Last week, the Government Accountability Office released a letter that sets up a potential congressional battle over the future of the risk corridor program. Contrary to how it’s been covered in the press, however, the letter is good news for HHS. It also suggests that the administration has been quite canny in its approach to a big potential problem for the risk corridors.
By way of background, the risk corridor program offers a financial buffer for health plans sold on exchanges. Plans that make more money than anticipated have to give some of their earnings to HHS. In turn, the agency will pass the money along to other plans that have borne unexpectedly large losses.
The trouble? The ACA doesn’t explicitly say that HHS is permitted to spend money to carry out the risk corridor program. This sounds like a minor technicality, but, according to a report from the Congressional Research Service, the absence of an appropriations statute means that HHS can’t pay out a dime of risk corridor money, even to exchange plans that get hammered.
Back in May, I floated a possible solution. I argued that the ACA could be read to establish a “revolving fund” for the risk corridor program, much as the statute authorizing Medicare Part D established a revolving fund for its risk corridors. Some health plans would pay into the fund and others would get paid from that same fund, all without the need for a new appropriations statute.
But HHS took a different approach. In response to questions from a House committee, the agency said that it would treat the risk corridor payments that it collects as “user fees.” Why? Because an appropriations statute for fiscal year 2014 says that HHS can spend any “sums as may be collected from authorized user fees.” Under that appropriation, the agency claimed that it could use risk corridor payments to finance the risk corridor program—for 2014, at least.
I was a little skeptical. Typically, a user fee is a charge imposed on those who take advantage of a given resource. A toll for using a bridge is a user fee; so too is the charge for applying for a patent. But the risk corridor program operates differently. It’s a pooling arrangement: health plans that make a killing share their profits with those that get killed. That means that lots of health plans will never pay a dime to the program. It’s weird to call something a user fee if lots of users never have to pay it.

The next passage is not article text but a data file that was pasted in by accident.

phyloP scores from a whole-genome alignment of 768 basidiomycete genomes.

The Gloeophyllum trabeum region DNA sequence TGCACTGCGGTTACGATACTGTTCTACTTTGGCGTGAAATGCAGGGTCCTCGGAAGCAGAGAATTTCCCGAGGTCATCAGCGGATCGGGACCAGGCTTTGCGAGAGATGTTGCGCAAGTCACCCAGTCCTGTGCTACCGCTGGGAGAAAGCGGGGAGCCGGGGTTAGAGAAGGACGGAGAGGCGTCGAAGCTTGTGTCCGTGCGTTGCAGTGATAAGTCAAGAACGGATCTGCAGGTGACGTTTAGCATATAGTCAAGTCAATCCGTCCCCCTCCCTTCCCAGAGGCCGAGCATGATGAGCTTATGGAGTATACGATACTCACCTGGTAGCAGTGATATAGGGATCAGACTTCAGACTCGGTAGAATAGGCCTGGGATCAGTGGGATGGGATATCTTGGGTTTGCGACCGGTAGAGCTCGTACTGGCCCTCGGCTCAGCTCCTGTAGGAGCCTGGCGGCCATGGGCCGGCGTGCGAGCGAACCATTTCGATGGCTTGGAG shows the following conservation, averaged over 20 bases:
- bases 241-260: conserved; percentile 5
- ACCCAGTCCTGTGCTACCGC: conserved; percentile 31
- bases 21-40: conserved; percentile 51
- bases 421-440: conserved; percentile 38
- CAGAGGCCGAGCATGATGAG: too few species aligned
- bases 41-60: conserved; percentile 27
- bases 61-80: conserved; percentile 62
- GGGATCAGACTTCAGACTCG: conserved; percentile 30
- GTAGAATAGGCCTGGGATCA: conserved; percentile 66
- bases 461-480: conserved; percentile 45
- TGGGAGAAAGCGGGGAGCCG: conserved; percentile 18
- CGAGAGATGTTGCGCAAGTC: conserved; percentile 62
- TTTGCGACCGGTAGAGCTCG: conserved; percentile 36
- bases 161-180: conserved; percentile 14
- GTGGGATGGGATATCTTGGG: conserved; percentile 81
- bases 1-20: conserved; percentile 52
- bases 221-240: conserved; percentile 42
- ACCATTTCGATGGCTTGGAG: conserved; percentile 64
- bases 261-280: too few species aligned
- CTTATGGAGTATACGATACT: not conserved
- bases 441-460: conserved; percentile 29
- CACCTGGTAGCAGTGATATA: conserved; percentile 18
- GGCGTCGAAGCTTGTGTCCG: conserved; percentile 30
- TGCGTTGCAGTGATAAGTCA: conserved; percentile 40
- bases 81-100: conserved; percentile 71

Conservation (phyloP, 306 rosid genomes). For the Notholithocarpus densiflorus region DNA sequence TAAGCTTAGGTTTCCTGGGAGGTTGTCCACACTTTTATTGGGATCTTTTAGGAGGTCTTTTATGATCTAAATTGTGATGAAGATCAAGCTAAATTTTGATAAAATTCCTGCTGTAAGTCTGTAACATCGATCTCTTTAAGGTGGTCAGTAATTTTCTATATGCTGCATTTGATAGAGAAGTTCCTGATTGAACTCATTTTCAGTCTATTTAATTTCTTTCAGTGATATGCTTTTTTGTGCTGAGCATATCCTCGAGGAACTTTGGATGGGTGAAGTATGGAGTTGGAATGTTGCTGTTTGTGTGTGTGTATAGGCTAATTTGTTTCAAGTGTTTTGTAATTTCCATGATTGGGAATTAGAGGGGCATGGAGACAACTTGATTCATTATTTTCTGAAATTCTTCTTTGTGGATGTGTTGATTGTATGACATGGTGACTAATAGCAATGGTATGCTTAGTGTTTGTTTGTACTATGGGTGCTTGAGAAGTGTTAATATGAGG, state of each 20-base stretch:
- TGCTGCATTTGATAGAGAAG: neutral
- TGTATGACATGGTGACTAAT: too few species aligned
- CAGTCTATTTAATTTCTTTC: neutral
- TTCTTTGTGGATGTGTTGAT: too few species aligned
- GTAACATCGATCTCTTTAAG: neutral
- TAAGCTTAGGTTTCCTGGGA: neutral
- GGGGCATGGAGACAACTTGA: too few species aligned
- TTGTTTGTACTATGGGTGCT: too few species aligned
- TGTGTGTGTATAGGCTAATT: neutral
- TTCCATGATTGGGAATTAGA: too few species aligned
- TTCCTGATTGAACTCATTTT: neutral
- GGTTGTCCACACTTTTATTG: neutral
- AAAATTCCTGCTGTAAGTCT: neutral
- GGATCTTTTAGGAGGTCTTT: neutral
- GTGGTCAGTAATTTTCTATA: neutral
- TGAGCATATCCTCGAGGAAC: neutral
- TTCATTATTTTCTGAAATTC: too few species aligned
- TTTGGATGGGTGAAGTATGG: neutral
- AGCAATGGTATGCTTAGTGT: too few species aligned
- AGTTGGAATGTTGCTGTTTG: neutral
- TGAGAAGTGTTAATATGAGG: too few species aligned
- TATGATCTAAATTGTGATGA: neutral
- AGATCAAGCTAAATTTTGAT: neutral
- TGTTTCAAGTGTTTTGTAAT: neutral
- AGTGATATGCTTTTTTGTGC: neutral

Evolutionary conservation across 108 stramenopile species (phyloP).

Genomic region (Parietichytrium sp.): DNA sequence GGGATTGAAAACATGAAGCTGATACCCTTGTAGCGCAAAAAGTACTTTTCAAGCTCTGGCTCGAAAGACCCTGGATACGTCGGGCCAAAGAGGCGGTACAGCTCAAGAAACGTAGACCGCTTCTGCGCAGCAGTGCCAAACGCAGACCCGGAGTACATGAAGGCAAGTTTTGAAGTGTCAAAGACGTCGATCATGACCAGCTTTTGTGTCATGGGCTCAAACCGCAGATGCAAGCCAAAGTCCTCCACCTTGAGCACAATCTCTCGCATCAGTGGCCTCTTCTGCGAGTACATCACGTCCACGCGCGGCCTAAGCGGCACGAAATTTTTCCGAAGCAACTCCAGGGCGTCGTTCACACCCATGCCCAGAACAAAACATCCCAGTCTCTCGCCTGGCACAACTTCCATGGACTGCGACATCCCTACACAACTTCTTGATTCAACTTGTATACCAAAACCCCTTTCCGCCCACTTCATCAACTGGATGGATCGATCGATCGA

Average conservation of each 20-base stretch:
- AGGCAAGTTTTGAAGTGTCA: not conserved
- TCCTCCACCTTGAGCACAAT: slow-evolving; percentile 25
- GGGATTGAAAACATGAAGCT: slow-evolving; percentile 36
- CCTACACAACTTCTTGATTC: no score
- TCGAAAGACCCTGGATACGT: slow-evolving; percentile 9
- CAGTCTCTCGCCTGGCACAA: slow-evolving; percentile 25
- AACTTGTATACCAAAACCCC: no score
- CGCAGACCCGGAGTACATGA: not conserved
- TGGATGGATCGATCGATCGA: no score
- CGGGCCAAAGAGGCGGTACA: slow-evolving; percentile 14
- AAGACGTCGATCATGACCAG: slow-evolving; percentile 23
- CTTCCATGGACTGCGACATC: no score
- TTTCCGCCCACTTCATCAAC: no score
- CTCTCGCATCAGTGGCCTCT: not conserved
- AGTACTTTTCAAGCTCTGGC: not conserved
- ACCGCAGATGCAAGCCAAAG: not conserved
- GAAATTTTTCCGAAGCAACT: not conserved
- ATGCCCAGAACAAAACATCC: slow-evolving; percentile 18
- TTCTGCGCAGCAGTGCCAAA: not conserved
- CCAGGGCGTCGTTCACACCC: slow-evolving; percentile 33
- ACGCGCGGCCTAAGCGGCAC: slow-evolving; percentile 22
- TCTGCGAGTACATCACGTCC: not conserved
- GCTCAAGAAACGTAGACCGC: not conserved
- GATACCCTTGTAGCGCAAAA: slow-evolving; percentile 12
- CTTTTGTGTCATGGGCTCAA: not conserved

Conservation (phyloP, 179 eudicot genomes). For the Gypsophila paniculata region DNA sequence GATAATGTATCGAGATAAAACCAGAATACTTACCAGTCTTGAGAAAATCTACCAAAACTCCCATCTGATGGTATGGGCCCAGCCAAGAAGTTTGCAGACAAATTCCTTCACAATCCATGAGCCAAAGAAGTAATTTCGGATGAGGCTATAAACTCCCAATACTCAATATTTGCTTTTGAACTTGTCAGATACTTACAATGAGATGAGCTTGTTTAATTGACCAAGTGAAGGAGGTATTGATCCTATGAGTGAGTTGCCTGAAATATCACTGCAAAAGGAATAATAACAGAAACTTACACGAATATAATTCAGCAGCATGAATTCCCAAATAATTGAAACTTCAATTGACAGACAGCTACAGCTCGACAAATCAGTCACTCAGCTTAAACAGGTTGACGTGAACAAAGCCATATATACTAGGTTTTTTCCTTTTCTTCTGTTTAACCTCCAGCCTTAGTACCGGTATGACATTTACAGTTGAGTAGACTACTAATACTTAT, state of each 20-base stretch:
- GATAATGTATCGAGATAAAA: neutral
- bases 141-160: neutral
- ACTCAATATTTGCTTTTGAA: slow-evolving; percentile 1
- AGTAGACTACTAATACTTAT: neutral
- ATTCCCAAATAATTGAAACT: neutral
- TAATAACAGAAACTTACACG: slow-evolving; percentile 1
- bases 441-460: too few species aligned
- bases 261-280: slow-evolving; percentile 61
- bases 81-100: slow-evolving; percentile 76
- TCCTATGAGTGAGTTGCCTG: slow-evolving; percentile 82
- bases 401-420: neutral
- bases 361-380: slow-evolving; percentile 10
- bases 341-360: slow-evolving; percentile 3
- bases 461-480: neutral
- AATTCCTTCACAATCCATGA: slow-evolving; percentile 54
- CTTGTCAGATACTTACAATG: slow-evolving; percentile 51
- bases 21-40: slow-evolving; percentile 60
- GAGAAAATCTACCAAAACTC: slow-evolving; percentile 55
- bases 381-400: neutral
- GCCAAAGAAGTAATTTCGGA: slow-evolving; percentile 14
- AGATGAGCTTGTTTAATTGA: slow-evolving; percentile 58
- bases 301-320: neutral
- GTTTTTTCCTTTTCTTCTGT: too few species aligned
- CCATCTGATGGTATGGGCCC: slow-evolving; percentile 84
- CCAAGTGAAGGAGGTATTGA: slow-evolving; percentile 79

But GAO bought the argument. In its letter, GAO confirmed that “payments under the risk corridors program are properly characterized as user fees.” That means HHS could have made payments to health plans pursuant to the 2014 appropriations statute. For now, the point is academic: HHS hasn’t begun collecting money or making payments. Nonetheless, GAO’s letter gives HHS a blueprint for making risk corridor payments in the future.
All the agency needs is an appropriations statute that says it can spend user fees. And there’s the rub. As HHS fully understood when it advanced the user fee argument, the 2014 appropriations statute applies only to 2014. Congress would need to enact a similar appropriations statute for 2015 to save the risk corridor program.
What if Congress refuses? Well, let’s game it out. HHS hasn’t ruled out my suggestion that it could construe the ACA to establish a revolving fund for the risk corridor program. Under that interpretation, the risk corridor program could move forward even if Congress did nothing. GAO might not much like that interpretation—as I explained in May, “you have to squint pretty hard to find an appropriation” in the ACA—but it means the administration still has a hand to play.
That’s the beauty of the administration’s approach. By characterizing risk corridor payments as user fees, HHS has given Congress an easy, low-visibility way to keep the risk corridor program running. It just needs to pass the same appropriations language for 2015 as it did for 2014. And if Congress does decide to play hardball, HHS can always argue that the ACA established a revolving fund. Either way, the risk corridor program will be up and running.
Against that backdrop, Congress might not be tempted to withdraw HHS’s authority to spend user fees. Doing so wouldn’t kill risk corridors. It would just force the administration to adopt a contestable interpretation of the ACA in order to keep financing the program. Maybe congressional Republicans would cry foul at that, but they’re unlikely to score many political points in a budget battle over statutory technicalities. In the meantime, the administration could paint Congress as obstructionist for playing games with appropriations.
In other words, HHS should be pleased with GAO’s letter. It doesn’t eliminate the possibility of a messy fight with Congress, but it mitigates it enormously.